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Rails and SQL Views – Part 1

The project we’re currently working on has a fairly system wide requirement to have objects in different “states” as a result of user actions.

The client wanted to be able to see both the current status, and a history of all the statuses each object has been in.

These two requirements felt very closely tied, to the point where really the status is just the most recent action.

This could be fairly easily modelled in a Rails application as such.

class Rocket < ActiveRecord::Base
  has_many :activities, class_name: "RocketActivity"

  def current_activity
    activities.order("created_at DESC").first
end # [landed, landing, cruising, launch, landed]
rocket.current_activity.status # landed

This seems like a fairly typical solution, and would provide you with a fairly easy to use accessor.


But what if you wanted to view all the current activities of all the rockets you have in your fleet.

@rockets.each do |rocket|

Works great, but creates an n+1 problem, where every line is executing a query to find all the activities and return the latest.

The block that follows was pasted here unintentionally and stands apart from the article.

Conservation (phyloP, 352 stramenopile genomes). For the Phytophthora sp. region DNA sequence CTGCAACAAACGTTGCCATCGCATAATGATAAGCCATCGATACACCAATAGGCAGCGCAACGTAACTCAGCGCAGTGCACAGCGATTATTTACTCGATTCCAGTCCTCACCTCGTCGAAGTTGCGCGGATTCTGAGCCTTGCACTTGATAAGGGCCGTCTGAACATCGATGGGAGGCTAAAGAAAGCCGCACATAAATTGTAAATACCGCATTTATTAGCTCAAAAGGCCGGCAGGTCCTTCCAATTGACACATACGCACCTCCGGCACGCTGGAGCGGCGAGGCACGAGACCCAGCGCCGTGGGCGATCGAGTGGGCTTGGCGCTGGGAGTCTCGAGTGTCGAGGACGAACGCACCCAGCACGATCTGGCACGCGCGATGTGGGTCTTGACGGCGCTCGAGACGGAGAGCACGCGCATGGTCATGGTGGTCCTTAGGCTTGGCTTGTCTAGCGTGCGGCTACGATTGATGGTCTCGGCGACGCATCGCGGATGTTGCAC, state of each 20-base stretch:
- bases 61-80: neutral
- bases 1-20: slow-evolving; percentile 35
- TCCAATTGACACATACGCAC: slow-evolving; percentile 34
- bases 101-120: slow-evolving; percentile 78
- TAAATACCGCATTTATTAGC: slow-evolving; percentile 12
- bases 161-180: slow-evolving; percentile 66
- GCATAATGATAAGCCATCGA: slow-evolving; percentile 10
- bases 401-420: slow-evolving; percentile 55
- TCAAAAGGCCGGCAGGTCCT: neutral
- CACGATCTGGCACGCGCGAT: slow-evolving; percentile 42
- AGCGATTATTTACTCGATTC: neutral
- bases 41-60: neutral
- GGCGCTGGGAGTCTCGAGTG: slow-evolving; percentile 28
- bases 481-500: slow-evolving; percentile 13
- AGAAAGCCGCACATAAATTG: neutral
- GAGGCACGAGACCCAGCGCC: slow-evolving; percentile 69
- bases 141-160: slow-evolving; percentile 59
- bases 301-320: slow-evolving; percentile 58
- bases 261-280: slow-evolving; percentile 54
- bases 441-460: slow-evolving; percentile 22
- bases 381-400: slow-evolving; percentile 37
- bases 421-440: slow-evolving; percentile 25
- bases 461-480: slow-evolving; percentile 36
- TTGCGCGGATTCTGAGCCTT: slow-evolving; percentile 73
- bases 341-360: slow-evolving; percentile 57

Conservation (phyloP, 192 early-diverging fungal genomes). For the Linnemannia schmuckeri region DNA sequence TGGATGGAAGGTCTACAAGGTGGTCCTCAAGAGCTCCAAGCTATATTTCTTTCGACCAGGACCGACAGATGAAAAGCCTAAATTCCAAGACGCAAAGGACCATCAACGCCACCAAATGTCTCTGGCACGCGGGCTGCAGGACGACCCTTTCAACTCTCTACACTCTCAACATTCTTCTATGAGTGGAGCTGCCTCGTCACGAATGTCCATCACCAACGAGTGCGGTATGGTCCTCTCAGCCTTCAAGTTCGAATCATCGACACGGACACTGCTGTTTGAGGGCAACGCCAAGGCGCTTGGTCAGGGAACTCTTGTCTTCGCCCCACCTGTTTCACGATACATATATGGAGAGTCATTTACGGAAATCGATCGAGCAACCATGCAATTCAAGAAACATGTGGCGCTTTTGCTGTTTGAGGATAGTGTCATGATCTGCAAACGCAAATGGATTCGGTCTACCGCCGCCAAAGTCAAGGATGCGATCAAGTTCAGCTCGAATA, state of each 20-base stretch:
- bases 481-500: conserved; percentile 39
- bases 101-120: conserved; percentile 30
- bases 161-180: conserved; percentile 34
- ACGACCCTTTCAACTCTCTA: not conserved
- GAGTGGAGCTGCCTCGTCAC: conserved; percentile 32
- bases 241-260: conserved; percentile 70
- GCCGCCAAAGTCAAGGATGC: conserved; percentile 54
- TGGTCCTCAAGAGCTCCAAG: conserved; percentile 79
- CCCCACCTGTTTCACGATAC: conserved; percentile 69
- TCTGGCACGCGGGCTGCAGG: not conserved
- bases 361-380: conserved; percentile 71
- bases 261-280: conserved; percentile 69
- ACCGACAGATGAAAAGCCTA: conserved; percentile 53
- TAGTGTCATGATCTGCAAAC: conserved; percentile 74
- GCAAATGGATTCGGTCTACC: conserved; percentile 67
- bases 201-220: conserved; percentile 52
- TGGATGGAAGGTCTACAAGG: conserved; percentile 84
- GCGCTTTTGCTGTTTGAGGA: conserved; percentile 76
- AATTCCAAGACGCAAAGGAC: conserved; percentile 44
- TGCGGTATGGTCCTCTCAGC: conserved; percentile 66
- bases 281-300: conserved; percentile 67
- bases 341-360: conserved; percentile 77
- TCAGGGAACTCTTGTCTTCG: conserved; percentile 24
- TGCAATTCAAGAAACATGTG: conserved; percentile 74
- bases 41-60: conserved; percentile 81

A solution to this is to use includes, you could define rockets as

@rockets = Rocket.scope.includes(:activities)

Still, your custom logic inside the #current_activity method is then going to have to perform more sql on that collection.

Also it shouldn’t be the Rocket’s responsibility to know how to find it’s most recent activity, that’s more of a class concern.

Given that, in Rails land as long as you had a class to take care of it, you could define that relationship as.

class Rocket < ActiveRecord::Base
  has_many :activities, class_name: "RocketActivity"
  has_one :current_activity, class_name: "RocketCurrentActivity"

Leaving us to include the current_activity and output more efficiently.

@rockets = Rocket.scope.includes(:current_activity)

And keep our view the same.

@rockets.each do |rocket|

We solved this with SQL views (Wikipedia), and next week I’m going to show you how.

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